We exited the water around 8 that morning, each of us pissing drunk and in possession of a hearty pile of dead fish.  I was so gone by that point that I’d given up fishing entirely, and had begun swimming underwater and purposely getting myself caught in other people’s nets.  As we walked back to the camp the drunks distributing free whiskey upon the capture of each fish joined us hoping to score some free keg beer.  I passed out after a bit, and apparently so did everyone else.

Shark Fin on the Beach

Shark Fin on the Beach

    When I woke up, Mikey informed me of the latest catastrophe.  While we’d all slept, someone had made off with our Keg.  The fact that all 8 of us had been sleeping within 50 feet of the keg hadn’t deterred the brazen calculated thieves from stealing our precious IPA.  Faced with the possibility of a beer-less afternoon, Mikey quickly fired up Max’s Tahoe and drove off for a Soldotna Liquor Store as I combed the beach for the thieves, originally suspecting the whiskey wielding drunks, only to find them passed out in their own camp, also keg-less.  As everyone else slowly roused themselves to the frightening possibility of alcohol free camping, Matt and Erin stepped into the water in hope of more fish.  My head was splitting at this point, and I spent those early afternoon hours complaining to Jeff about his failure to bring Dude (his dog) who surely would have barked and informed us that our keg was being jacked by thieves.  The afternoon progressed at a glacial pace, Mikey returned with both beer and sandwiches, Gerald (Max’s flight instructor) arrived with his model airplane, easing our hangovers with some crazy flying, before Matt’s friend eventually arrived with a boat.
    Launching the boat off the beach proved more difficult then planned, the truck towing the boat got bogged down in the sand and we were forced to push the trailer into the water by hand, but once on afloat Max, Erin, Matt and the ships captan (sorry I forgot your name, Paul maybe?) began drifting up and down the river while plucking fish with their dip nets.  The fishing seemed slow from the shore, but with the boat out in deeper water they were able to harvest a healthy number.
Boat netting

Boat netting

    At some point I decided to nap, and woke up a few hours later to help in the filleting and cleaning of the most recent catch, before we all settled down to solve our current issues, hunger and sobriety.  Max had brought along a massive collection of potato chips (7 varieties in all) and Matt had brought along a massive Rib Eye roast he’d acquired due to some hotel’s incompetence and the generosity of the APU kitchen, of which he’s in charge.  Despite the massive number of fish in our possession, grilling a filet or two was never mentioned and we focused on the delicious steaks and spicy goodness of Tim’s potato chips.  Someone ran to the store and bought a couple more cases of beer, and the night descended into the usual routine of drunkenly staring at the fire.
Meat

Meat

    The plan was to fish Sunday morning before heading back to Anchorage for the inevitable final cleaning and vacuum packing of our delicious bounty, hopefully filling the freezer for the winter to come.  Max called Dr Joe, who was on his way to Anchorage from Seward and tried to convince him to meet us on the south bank of the Kasilof with his boat.  Dr Joe, a legendary fishing enthusiast, needed little convincing, and it wasn’t long before he was spotted rallying down the beach just above the water.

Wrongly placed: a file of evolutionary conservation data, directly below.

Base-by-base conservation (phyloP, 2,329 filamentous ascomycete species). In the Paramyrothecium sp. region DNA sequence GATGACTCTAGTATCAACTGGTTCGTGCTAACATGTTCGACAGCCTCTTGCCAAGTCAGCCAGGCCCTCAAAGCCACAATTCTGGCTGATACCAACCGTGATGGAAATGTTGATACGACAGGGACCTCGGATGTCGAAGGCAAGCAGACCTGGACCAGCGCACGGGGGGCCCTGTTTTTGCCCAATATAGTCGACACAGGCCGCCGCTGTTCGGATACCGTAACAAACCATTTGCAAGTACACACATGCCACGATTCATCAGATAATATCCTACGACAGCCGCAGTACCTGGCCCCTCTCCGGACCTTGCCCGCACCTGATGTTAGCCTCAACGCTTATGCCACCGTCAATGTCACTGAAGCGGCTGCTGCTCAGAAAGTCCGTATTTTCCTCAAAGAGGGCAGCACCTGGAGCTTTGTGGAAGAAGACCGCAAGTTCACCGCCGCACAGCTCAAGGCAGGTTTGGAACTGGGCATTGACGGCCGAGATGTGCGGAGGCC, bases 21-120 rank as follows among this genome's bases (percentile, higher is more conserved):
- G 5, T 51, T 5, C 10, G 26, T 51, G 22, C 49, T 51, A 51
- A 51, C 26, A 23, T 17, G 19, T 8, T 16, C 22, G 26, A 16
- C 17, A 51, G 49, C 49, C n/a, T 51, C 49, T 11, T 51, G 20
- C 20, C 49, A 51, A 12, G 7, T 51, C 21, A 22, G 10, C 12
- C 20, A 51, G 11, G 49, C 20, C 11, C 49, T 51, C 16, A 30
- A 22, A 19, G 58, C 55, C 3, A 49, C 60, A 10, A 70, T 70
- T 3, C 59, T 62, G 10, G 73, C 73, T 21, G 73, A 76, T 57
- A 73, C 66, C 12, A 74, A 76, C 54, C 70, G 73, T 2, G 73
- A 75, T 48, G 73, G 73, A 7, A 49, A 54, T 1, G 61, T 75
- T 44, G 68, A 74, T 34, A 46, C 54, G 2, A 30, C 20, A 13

Everyone was pretty exhausted, and with Sunday’s high tide coming at 8 the next morning, the plan was to get a little sleep and start fishing from the boat the next day around 6 a.m.   Jeff and I realised that if either of us went to sleep, there wasn’t a chance we’d be waking at 6 and instead decided to spend the night boozing it around the fire, and maybe start dip netting from shore in an attempt to stay occupied and awake straight through the night.  So everyone else settled into bed, while Jeff and I began getting wasted.
Cooking Steak on Burning Chairs, Bottles and a Soccer Ball

Cooking Steak on Burning Chairs, Bottles and a Soccer Ball

    It wasn’t long before we’d run out of fire wood, and began burning anything we could find.  Cardboard beer boxes, a broken camping chair, glass bottles and a popped soccer ball all found there way into the fire.  The steady flow of cheap beer did little to quell our hunger, so despite the less then appetizing black oily smoke rising from the fire we tossed a couple more rib eyes on the flames and continued to gorge ourselves on the wonderful meat Matt provided.   Throughout the night Jeff and I continued to check on the fishing, and each time it seemed pretty slow.  That being said it wasn’t long before we both succumbed to exhaustion and passed out.  When I awoke, Joe, Max, and Matt the cook were pacing up and down the river pulling in a steady stream of fish.
    Later that morning, running dangerously low on gas Joe beached the boat, and we all began cleaning and filleting the latest batch of fish.  All in all we’d caught well over 70 fish throughout the weekend, a decent catch that would provide all of us with much needed food for the coming winter.  As we packed up, my thoughts slowly turned to my coming trip to Michigan (where I am now) and I realized another summer’s dip netting season had come to a successful finish.  Bring on the winter!!
Advertisements